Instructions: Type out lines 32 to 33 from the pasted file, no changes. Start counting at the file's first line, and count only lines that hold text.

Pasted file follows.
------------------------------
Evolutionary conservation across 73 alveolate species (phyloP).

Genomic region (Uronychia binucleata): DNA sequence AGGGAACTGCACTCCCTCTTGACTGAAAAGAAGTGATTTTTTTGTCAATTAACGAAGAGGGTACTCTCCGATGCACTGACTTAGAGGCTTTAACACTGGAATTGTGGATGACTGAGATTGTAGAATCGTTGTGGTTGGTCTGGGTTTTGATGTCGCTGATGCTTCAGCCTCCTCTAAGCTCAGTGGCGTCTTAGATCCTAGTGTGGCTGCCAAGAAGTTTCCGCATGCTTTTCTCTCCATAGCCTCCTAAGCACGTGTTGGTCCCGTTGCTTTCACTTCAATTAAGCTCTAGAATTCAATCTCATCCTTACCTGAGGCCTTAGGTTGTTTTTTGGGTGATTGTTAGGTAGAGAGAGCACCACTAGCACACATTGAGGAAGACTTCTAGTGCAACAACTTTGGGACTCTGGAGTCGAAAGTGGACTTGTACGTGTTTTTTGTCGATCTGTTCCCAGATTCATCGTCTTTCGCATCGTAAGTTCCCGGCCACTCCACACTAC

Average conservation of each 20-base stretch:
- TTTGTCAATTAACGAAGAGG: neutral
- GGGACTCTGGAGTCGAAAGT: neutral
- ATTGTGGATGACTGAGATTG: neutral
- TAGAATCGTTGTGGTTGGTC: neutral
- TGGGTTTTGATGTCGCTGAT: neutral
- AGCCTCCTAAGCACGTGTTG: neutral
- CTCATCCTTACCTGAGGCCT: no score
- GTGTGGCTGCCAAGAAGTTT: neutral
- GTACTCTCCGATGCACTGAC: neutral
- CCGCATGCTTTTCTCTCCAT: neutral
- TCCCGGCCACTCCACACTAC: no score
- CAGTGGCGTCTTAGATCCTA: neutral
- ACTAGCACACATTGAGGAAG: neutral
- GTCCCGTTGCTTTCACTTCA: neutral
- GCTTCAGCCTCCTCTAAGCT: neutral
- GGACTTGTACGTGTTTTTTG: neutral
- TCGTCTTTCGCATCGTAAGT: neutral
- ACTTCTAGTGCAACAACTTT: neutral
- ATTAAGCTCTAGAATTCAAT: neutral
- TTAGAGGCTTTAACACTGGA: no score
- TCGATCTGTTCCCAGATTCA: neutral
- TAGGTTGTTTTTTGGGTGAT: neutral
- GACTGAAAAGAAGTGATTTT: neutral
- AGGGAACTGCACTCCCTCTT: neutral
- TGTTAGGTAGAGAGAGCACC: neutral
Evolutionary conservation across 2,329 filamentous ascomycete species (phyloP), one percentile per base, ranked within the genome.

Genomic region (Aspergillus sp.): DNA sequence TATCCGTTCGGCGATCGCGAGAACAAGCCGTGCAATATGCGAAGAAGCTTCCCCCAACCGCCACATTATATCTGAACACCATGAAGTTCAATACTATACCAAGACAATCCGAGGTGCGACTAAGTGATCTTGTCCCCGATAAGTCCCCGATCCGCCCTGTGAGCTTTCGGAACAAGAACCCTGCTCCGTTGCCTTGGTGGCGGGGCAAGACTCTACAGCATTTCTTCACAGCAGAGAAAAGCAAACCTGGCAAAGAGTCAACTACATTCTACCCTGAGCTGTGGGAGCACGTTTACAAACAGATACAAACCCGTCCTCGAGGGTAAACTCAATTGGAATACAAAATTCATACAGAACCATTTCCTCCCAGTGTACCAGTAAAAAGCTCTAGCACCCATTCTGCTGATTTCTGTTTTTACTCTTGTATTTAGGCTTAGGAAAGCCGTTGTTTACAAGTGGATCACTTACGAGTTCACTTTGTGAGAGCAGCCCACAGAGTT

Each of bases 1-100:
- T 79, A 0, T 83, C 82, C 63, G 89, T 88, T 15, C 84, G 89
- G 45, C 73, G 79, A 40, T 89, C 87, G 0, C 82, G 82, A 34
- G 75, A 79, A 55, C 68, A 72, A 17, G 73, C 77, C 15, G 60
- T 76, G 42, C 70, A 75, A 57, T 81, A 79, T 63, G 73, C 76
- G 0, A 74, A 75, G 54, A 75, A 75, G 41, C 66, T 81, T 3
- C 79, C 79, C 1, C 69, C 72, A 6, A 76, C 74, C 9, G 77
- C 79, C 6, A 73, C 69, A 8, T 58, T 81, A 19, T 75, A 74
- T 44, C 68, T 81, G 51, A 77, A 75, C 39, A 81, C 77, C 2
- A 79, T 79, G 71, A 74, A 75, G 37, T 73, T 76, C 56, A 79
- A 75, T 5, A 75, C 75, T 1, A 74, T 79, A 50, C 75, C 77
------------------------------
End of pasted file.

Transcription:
- T 79, A 0, T 83, C 82, C 63, G 89, T 88, T 15, C 84, G 89
- G 45, C 73, G 79, A 40, T 89, C 87, G 0, C 82, G 82, A 34